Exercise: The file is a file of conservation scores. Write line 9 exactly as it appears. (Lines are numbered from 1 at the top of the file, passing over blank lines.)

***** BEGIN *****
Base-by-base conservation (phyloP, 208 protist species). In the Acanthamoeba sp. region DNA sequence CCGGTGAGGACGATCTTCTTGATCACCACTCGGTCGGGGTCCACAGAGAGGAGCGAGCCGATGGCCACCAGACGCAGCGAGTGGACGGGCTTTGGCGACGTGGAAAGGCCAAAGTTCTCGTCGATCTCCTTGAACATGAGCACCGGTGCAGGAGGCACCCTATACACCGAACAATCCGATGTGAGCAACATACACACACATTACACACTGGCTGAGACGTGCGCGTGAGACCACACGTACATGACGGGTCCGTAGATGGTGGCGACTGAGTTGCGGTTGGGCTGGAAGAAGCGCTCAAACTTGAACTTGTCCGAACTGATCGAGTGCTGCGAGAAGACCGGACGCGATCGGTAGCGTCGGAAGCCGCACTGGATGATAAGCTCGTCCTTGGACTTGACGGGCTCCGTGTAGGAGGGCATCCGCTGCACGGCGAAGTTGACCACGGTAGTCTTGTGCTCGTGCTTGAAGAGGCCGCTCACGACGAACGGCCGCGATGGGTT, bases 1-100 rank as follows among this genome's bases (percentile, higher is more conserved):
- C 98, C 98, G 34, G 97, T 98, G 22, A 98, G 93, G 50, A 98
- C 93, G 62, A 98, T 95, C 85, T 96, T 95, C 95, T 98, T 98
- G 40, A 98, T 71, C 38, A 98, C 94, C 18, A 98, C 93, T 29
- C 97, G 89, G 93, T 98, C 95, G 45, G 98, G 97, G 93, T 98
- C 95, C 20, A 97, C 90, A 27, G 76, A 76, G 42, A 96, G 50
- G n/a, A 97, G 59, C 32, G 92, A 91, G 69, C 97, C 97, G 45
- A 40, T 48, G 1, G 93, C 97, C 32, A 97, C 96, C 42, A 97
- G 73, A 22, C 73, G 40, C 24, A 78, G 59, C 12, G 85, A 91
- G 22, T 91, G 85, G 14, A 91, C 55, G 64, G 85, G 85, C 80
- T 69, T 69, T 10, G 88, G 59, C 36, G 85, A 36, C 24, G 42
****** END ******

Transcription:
- G 73, A 22, C 73, G 40, C 24, A 78, G 59, C 12, G 85, A 91